Two weeks ago, US President Donald Trump rescinded a directive issued by former president Barack Obama last year asserting that schools throughout the country could not force transgender students to use restrooms designated for the gender they were assigned at birth without violating federal anti-discrimination laws. Obama’s order was already held up in court and faced an uncertain fate, but Trump’s reversal of the previous administration’s position has also proven controversial; although the policy in question concerns schools, not workplaces, many private companies, particularly Silicon Valley tech giants, issued statements opposing Trump’s decision to withdraw these protections for transgender children, though as Engadget’s Andrew Tarantola observed, these companies did not respond as forcefully to this event as they did last April when North Carolina passed its hotly debated “bathroom bill”:
When asked for comment, a Google spokesperson replied “We’ve long advocated for policies that provide equal rights and treatment for all. We’re deeply concerned to see a roll-back in transgender students’ rights.” Facebook, which gently chastised the Trump administration over its immigration ban, told us that it “is a strong supporter of equality. We stand for ensuring equal rights for everyone, including transgender students, and will continue to advocate for more rights instead of fewer.” …
These statements are noticeably less forceful than those following the passage of HB2 in North Carolina, a law that required people to use the restroom corresponding to the sex on their birth certificates in government buildings. In the wake of that controversy, everyone from the NCAA to Bruce Springsteen, PayPal to Apple vowed to boycott the state. There is little indication that these companies, aside from GitHub, have plans to take proactive steps in response to this announcement.
Last week, meanwhile, 53 companies including tech giants like Amazon, Apple, IBM, and Microsoft signed an amicus brief in the case of Gavin Grimm, a transgender high school student who sued his local school board for the right to use the boy’s restroom after he was told he could not. The Supreme Court announced on Monday that it would not hear the case after all, and sent it back to the lower court to reconsider in light of the new administration’s directives, but the companies’ brief is still notable for the arguments it makes, including that corporate America has an interest in ensuring that schools teach acceptance and inclusion to prepare students to work in increasingly diverse and inclusive workplaces:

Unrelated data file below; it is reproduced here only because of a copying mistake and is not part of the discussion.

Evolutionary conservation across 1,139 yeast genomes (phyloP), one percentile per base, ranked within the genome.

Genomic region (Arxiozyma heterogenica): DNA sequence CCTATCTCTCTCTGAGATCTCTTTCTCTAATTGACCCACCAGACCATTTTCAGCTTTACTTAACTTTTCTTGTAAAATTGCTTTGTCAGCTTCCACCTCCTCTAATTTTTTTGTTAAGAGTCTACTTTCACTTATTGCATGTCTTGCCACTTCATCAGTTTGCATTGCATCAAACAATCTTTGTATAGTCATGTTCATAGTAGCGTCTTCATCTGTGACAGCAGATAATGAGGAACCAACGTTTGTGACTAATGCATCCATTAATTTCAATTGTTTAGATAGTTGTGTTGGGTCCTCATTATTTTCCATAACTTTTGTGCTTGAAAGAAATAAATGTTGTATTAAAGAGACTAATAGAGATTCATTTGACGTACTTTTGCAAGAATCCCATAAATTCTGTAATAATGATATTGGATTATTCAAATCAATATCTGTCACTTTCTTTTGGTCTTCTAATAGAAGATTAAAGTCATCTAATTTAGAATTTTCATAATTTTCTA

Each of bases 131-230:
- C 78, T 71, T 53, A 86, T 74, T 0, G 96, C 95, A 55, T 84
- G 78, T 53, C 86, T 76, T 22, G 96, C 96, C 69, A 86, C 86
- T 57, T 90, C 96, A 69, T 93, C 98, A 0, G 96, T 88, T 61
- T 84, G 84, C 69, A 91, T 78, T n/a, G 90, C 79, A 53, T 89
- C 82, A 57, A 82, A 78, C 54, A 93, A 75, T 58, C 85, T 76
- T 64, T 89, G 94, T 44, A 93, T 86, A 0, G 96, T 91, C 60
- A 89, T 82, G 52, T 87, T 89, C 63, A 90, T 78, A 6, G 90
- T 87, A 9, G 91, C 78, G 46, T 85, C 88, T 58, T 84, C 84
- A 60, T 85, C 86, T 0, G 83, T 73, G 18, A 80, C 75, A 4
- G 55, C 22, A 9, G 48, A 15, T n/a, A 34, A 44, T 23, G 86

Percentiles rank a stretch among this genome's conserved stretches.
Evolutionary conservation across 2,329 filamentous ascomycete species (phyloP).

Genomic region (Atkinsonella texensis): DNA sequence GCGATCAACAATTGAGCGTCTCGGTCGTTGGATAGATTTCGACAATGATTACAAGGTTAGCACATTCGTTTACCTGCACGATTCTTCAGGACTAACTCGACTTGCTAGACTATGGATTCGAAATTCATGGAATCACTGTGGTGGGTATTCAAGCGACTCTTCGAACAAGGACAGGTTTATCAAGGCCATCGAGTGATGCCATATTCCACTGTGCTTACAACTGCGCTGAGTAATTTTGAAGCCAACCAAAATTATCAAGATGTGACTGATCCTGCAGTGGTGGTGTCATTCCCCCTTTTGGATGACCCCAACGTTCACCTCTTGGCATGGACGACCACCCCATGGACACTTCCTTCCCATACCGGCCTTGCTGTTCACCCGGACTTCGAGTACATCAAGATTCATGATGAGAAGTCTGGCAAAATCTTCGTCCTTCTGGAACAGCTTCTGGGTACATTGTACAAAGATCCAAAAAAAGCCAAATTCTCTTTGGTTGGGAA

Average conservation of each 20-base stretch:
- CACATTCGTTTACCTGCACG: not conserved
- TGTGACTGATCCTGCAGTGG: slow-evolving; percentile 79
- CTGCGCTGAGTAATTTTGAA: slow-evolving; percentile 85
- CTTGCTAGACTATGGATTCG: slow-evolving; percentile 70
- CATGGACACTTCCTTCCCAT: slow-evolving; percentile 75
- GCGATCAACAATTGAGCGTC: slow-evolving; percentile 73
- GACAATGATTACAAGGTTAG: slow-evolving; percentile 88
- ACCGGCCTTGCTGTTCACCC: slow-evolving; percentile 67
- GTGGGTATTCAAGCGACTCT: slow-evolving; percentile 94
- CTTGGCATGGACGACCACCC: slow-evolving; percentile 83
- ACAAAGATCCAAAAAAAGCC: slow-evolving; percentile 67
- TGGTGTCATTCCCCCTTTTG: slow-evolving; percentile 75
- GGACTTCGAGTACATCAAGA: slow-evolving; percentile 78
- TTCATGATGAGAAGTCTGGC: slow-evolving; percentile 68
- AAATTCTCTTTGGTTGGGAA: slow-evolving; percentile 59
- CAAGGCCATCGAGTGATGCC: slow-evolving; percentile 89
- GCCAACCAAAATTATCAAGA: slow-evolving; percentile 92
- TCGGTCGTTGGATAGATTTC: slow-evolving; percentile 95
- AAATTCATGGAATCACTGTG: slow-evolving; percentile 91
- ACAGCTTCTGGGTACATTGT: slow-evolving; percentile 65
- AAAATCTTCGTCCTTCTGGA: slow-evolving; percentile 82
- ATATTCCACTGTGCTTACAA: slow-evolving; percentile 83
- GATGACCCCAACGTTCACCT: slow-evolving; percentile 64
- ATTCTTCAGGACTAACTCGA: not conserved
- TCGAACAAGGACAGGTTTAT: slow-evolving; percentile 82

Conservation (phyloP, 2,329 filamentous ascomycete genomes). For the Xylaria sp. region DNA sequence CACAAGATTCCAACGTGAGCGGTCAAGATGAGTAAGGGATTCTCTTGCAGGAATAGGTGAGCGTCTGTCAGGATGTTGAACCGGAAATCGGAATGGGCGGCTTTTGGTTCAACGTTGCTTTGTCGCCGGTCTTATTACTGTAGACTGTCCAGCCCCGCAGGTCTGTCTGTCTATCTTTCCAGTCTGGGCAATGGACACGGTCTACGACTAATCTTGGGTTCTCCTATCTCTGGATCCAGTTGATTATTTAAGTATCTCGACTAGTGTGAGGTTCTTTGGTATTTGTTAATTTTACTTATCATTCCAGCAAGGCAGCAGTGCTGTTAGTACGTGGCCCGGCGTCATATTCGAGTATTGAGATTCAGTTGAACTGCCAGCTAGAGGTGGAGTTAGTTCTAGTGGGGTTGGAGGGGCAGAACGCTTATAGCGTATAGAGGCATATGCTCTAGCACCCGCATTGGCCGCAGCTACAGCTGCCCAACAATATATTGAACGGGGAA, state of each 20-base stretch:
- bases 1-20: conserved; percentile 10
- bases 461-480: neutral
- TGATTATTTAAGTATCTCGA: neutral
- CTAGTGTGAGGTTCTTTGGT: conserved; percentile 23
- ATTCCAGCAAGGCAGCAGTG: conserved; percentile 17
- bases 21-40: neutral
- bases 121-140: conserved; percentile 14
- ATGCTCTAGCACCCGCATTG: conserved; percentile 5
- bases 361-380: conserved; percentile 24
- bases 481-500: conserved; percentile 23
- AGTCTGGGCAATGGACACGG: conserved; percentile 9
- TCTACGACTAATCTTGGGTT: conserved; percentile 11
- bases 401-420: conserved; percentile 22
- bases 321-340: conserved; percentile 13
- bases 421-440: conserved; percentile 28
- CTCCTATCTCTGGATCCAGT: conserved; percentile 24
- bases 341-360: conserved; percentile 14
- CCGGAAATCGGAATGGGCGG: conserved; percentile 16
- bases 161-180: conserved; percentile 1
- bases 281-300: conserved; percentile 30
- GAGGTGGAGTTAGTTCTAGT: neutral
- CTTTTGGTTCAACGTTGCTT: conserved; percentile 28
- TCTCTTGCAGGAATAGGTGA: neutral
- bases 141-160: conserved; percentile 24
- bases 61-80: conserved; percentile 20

Our schools and educators play an integral role in shaping children’s values as citizens and in creating norms. And how children learn to treat others in school impacts their views and behavior outside of school and, later, once they are in the work force. An educational system that passes and enforces discriminatory policies such as the Policy, teaches youth that transgender children are second-class citizens and should be treated as such. This dangerous lesson normalizes and enables bullying, prejudice, and harassment, which can translate into workplace and community intolerance in adulthood. … Amici have an interest in ensuring that the education provided to this country’s youth prepares them for inclusive workplaces like those of amici—environments in which all members of society can maintain an inherent sense of worth and dignity.
Also, while the policy in question doesn’t affect these companies’ workplaces, Jennifer Williams-Alvarez points out at Corporate Counsel that a broader rollback of protections for transgender people by the Trump administration might also open the way to policies making it easier for employers to discriminate against this vulnerable group, or could simply create an environment in which anti-transgender prejudices are perceived as more acceptable. To address these concerns, D&I leaders may want to revisit their anti-discrimination and harassment policies to make sure that transgender employees are adequately protected, along with communicating clearly to employees what is expected of them in terms of civility and inclusivity in the workplace.
In the meantime, the signatories to last week’s brief have taken a strong public stance on a highly controversial social issue. “In a season marked by open letters,” Fortune’s Ellen McGirt remarks, “the brief is a particularly bold move”:
“Companies will be judged by their words, deeds, and actions,” says Chris Allieri, founder of marketing and communications firm Mulberry & Astor. He’s also a board member for The Trevor Project, an organization that provides crisis services to LGBTQ youth. He’s seen first hand what allyship can mean. “Good corporate leaders are listening to their customers and their employees and being asked to do the right thing. This isn’t about some left-leaning CEOs tweeting on the coasts, but big marquee American brands standing up for what’s right.”